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NFL considering suspending players for illegal hits to the head

A series of helmet-to-helmet incidents on Sunday causes the league to think about harsher penalties for offenders. The move isn't popular with some players.

October 18, 2010|Sam Farmer

Reporting from San Diego

They weren't just the shots heard 'round pro football, but ones that could change the game itself.

A day after a rash of brutal helmet-to-helmet collisions, an NFL executive said Monday the league is considering suspending players — and not only fining them — for illegal hits that could cause serious head injuries.

"There's strong testimonial for looking readily at evaluating discipline, especially in the areas of egregious and elevated dangerous hits," Ray Anderson, the league's executive vice president of football operations, told the Associated Press.

"Going forward there are certain hits that occurred that will be more susceptible to suspension. There are some that could bring suspensions for what are flagrant and egregious situations."

The move would dovetail with the NFL's more comprehensive approach to the treatment of concussions and general player safety.

Not everyone agrees with that idea.

"It's football," San Diego linebacker Kevin Burnett said. "If you want to take the collisions out of it, then take the pads off of us, take the helmets off, give us flags, and we'll play flag football. But since I've checked, this is tackle football."

Burnett is under scrutiny for a hit Sunday on St. Louis quarterback Sam Bradford, who was leveled as he was scrambling. By all appearances, it was Burnett's helmet that knocked off Bradford's — although the hit wasn't flagged, Burnett argues it was legal, and Bradford later dismissed it as part of the game.

"I would be real disappointed if I got fined," Burnett said. "Three reasons: He was outside the pocket, he lowered his head, and he's a runner now. So where do we draw the line? If I get fined, then he should be fined as well."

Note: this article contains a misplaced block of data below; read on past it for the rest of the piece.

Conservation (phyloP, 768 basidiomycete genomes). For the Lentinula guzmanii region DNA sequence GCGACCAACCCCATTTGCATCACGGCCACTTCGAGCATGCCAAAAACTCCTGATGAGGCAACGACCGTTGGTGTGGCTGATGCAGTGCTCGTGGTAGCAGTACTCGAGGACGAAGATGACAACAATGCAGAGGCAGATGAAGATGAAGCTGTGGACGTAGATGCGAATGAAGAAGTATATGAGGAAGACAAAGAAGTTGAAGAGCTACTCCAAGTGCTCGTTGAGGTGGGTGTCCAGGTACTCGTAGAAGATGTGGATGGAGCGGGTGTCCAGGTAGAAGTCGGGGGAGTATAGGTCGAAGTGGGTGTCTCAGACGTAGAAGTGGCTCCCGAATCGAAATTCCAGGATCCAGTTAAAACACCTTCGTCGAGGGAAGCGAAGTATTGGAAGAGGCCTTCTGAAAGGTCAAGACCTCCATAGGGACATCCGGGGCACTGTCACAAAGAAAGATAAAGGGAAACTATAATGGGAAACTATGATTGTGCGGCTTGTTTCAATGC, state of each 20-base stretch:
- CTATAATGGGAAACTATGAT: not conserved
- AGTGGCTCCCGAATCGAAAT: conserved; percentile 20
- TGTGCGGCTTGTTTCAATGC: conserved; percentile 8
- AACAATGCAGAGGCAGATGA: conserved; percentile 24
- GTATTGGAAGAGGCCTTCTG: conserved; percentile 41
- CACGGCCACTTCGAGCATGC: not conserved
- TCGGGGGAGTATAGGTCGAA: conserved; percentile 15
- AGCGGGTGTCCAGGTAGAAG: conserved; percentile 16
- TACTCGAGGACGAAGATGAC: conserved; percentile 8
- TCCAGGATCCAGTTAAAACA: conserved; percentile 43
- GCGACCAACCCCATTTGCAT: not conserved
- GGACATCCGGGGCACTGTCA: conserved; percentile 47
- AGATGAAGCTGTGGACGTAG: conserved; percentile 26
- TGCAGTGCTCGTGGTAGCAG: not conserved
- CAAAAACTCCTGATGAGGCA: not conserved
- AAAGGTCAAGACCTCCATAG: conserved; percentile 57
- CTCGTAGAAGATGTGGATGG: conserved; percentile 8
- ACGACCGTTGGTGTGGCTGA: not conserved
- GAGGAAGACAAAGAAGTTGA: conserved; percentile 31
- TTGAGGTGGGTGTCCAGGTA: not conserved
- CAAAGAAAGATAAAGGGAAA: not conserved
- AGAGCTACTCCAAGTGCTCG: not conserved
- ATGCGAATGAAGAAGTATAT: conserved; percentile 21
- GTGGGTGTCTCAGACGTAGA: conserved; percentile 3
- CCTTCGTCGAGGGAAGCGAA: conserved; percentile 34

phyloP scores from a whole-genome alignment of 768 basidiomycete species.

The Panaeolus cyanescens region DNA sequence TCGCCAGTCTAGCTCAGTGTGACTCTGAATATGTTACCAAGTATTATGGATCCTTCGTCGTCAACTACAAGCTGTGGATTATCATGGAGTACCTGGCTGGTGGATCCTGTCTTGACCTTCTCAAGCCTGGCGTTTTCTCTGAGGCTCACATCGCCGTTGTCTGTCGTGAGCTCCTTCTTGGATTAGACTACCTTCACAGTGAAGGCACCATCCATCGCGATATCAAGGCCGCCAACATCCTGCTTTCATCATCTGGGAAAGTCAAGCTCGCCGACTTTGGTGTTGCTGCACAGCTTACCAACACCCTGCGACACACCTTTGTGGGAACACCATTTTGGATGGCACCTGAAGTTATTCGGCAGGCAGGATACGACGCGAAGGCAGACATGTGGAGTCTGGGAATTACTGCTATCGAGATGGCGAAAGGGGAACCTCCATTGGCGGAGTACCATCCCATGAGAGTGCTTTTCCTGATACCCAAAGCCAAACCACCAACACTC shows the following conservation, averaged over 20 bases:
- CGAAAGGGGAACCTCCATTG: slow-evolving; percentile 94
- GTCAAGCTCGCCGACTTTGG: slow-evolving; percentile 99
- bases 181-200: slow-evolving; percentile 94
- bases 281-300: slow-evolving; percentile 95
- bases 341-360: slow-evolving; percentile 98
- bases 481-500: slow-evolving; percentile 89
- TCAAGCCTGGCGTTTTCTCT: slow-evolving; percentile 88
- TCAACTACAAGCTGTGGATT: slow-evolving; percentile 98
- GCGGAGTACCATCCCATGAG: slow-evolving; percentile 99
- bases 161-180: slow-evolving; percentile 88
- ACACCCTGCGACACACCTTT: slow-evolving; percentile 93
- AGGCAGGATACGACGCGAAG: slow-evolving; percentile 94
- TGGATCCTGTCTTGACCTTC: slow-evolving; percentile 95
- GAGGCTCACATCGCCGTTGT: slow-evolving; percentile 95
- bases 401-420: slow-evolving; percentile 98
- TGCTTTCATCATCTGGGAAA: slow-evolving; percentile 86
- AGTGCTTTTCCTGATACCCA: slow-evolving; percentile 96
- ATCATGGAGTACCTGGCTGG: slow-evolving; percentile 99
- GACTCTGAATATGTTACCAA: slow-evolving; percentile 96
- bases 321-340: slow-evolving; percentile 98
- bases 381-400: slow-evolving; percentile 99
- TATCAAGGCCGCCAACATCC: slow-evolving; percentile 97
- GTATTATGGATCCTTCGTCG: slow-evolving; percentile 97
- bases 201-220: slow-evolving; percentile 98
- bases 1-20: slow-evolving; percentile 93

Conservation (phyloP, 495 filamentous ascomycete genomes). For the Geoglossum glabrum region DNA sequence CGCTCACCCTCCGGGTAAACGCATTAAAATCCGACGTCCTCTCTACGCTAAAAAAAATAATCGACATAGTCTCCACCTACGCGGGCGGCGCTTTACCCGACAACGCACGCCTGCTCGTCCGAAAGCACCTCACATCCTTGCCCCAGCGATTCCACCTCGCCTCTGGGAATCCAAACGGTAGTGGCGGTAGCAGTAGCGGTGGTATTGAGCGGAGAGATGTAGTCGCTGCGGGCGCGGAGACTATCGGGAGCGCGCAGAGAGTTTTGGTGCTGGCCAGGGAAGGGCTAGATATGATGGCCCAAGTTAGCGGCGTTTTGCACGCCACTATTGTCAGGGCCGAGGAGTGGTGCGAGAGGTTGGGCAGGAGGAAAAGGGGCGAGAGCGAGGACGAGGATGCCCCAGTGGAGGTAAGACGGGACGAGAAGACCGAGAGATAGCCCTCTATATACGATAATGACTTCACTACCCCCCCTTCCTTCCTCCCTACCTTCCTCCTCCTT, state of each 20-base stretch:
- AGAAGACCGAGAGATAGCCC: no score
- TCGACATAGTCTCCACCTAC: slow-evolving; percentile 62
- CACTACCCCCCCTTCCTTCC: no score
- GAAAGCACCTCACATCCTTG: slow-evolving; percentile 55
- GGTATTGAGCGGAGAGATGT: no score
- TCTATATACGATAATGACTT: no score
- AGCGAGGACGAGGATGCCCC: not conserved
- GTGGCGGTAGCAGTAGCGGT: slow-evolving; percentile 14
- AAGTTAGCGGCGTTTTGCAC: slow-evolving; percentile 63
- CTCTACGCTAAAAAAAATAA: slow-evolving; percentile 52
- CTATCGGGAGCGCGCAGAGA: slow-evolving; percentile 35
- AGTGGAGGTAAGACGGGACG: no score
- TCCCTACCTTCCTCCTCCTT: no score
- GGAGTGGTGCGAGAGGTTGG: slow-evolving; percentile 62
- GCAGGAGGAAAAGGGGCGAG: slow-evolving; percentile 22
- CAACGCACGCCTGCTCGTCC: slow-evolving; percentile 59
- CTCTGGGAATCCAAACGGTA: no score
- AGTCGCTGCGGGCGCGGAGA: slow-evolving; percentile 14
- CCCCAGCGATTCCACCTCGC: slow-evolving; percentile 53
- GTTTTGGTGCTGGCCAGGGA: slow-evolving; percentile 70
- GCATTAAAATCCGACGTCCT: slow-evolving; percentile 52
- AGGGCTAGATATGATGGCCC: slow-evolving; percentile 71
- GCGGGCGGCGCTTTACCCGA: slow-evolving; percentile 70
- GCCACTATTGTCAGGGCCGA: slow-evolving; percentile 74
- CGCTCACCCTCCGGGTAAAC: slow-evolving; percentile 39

Burnett and Bradford finished the game. That was not the case in Philadelphia, where Atlanta cornerback Dunta Robinson flattened Eagles receiver DeSean Jackson. Robinson launched the crown of his head into the lower part of Jackson's facemask, and both players crumpled to the turf. They both left the game because of concussions.

In the Baltimore-New England game, Patriots safety Brandon Meriweather landed a vicious hit to the helmet of Ravens tight end Todd Heap. The Ravens have protested the hit to the league.

"The thing we try to coach our players to do is basically hit in the strike zone," Ravens Coach John Harbaugh told reporters. "Try to make an effort to do that and keep your head out of it. It's not just the safety of your opponent, it's safety for yourself. When you throw your head in there like that, you put yourself at risk. It's just not good football."

On separate plays Sunday, Pittsburgh linebacker James Harrison knocked two Cleveland receivers out of the game with head injuries. An NFL spokesman told the Associated Press that the hit to Josh Cribbs was deemed legal, but the league is reviewing the one to Mohamed Massaquoi.

Harrison defended the hits after the game.

"If I get fined for that, it's going to be a travesty," he told reporters. "They didn't call [a penalty] on that. There's no way I could be fined for that. It was a good, clean legit hit. … I didn't hit that hard, to be honest with you. When you get a guy on the ground, it's a perfect tackle."

In San Diego, where one of his teammates is under scrutiny, Chargers quarterback Philip Rivers said he can understand why the league wants to become more vigilant about policing illegal hits.

"Sometimes extreme measures are warranted when things are getting the way they are," he said. "It's such a violent and physical game. Some of it is unnecessary, though. You hate to see these guys get hurt."

But he added that helmet-to-helmet hits "with most guys are unintentional. They're just reacting and going to the ball. … Guys aren't going out to injure guys."

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